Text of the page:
"When Bryan's cymbals splash in a song about a rainy-day loss of faith, you don't just hear the water; you see a thousand dead umbrellas." - Collier Schorr, NYT

On our way to the Bowery, we passed many more eye-catching umbrellas that I quickly captured with my (our) dripping Canon Rebel, and I even got a shot of a truly dead umbrella outside the F station on 2nd Ave.. There, we planned to look around for some nice restaurant, but the rain precluded much searching. So we just crossed the street into the Whole Foods fortress, and this time, I was home again. The seating at this Whole Foods was abysmal, mall Food Court seating-style, so dinner was fairly quiet, with the exception of some Trustafarian across the table going on about how Daddy wouldn't let her sell her stock options when she was broke and about "safe grains, like amaranth." Gawd, if only I had that kind of money and background, what I would have done by now! I hated the city so much at that moment.

Anyway! It got better. We walked a couple more blocks over to Rockwood Music Hall, which was the catalyst for the day-trip. It was a little after 6, and Rosi Golan wasn't playing 'til 7, so one of the waiters at Stage 2 walked us over to Stage 1 and pointed to a teeny sliding door, behind which was a cozy little hang-out spot, with a third, smaller bar, from which the show on Stage 1 was being broadcast. We ate a strawberry shortcake dessert we'd brought over from Whole Foods, which went great with my robust-sized Shirley Temple. I liked the decor of the little room, with its low-to-the-ground theatre-seats, the conversation a few feet over, less so, as it made me miss the close-knit creative community at home, and made me wish I were at Film Streams. Whatever, I'm going home soon, right? And I'll move back eventually.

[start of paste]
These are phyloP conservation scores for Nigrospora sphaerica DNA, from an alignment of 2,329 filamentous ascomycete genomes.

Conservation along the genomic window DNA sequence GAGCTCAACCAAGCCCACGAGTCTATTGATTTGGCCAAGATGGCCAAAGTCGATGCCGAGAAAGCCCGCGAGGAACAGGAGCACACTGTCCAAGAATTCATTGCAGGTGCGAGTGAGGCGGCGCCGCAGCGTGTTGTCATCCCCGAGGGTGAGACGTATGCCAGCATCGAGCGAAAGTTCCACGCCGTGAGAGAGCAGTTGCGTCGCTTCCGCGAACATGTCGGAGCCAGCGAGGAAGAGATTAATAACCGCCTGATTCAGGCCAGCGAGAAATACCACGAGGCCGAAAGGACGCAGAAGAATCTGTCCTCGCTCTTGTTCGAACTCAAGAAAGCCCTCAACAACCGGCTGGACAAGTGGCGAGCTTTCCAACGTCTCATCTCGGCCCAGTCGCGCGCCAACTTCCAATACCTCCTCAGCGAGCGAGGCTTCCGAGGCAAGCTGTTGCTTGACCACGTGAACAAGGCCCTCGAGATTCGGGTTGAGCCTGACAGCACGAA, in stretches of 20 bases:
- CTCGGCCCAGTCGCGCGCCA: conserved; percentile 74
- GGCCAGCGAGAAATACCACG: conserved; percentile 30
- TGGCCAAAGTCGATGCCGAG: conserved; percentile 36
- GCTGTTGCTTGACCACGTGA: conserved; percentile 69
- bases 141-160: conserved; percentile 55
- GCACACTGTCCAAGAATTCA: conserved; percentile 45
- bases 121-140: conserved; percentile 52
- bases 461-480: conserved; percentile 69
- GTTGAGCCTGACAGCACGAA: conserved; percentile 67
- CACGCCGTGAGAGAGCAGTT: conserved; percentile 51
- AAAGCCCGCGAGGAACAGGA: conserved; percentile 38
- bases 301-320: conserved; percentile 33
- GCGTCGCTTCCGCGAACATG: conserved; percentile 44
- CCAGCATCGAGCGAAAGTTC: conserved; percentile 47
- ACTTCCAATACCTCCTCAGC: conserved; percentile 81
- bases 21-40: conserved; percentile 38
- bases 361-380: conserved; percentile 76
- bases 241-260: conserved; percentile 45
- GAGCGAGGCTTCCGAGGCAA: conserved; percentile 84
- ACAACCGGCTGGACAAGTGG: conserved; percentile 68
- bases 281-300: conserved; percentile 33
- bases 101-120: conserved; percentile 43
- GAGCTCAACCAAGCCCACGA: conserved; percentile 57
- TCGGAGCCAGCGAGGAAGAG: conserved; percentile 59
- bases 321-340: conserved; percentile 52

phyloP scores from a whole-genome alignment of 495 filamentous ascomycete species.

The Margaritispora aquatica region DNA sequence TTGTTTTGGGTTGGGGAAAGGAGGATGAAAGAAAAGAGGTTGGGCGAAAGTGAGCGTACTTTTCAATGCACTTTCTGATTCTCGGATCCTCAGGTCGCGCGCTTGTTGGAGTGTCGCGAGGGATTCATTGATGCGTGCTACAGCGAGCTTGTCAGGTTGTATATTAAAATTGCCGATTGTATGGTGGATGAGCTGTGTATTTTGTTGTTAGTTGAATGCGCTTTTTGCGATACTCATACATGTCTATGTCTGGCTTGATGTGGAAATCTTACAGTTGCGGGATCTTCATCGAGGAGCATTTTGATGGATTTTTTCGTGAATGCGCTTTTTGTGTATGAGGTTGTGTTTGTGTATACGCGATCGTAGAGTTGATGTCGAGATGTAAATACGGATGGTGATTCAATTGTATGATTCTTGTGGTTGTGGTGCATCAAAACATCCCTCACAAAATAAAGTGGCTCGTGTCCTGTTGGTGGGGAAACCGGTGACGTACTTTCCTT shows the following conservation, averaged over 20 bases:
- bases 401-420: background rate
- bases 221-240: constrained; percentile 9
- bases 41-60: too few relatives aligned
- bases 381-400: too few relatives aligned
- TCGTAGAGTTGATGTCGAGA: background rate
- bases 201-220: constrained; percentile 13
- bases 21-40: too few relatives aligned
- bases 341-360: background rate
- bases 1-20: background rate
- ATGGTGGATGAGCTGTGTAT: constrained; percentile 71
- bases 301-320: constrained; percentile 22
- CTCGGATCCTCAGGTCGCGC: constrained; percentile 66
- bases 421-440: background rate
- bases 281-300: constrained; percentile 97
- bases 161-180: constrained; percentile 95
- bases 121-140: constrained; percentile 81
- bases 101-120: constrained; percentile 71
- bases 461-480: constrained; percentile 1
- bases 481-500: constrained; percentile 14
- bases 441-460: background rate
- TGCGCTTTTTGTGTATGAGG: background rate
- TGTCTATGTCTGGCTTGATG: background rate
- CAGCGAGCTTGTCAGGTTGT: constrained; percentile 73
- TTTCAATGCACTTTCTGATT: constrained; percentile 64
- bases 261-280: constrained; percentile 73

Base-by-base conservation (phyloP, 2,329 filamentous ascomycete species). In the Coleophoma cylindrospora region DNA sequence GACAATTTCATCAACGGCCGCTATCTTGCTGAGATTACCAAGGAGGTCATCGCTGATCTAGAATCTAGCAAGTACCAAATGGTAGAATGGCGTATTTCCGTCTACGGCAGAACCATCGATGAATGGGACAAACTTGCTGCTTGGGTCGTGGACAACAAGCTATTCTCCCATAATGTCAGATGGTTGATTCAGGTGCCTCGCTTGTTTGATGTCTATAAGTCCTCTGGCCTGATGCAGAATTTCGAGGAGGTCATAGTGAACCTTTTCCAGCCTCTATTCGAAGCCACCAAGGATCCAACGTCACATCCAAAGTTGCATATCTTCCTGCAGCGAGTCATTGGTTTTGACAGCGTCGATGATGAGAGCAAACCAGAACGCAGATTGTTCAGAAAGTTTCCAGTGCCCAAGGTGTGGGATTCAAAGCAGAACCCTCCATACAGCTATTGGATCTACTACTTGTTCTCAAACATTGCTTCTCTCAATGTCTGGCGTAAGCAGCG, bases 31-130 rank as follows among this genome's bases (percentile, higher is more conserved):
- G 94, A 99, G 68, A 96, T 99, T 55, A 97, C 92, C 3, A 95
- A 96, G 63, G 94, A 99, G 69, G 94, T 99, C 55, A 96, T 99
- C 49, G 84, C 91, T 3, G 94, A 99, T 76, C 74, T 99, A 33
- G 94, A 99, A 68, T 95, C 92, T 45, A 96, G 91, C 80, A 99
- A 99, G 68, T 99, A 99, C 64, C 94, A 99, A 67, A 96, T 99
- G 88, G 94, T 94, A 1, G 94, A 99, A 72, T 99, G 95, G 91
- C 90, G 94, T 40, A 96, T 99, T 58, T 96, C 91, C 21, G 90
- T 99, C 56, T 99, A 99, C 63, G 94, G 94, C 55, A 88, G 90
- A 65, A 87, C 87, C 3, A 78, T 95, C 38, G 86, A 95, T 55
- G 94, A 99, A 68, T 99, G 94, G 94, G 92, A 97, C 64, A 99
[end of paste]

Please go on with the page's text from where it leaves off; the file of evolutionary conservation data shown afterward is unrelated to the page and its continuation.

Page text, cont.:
We moseyed on over to Stage 2 with plenty of time to settle into our bar-stools before the show. We shared glasses of dry, Spanish wine and juicy, French wine. Then the day got a million times better. I have so much more to say about that (can you believe I'm still blabbing?), but that's what my music blog is for! Rosi Golan performed a terrific set, along with her friend Allie Moss. So many new songs! A delight! Afterwards, we walked next door to Stage 1 and sat right under Alex Wong's nose! I twisted my chair at an angle so as not to be any more of an imposition than I already felt (I think when he was setting up, I might have bumped the mic while moving my chair, while he was trying to use it! Oops!). In any case, the intimate settings were spectacular, as I've never really experienced that aside from performances by high-school and college acquaintances (and chamber concerts, of course!), not bona fide, well-renowned, album-recording musicians! Though of course, my Nebraska and community-loving selves found it a bit incongruous how small the setting was and yet how much an obstacle it felt to approaching the artists. I'll talk more about that when I write my Go, Turtle, Go! post. Because, ultimately, it probably only comes down to me and my own self-imposed limitations.

Point being, despite the rain, it was a terrific day! (Maybe I could have just written that whole sentence instead of a chapter? Ah well, I'm glad I'm at least writing something!)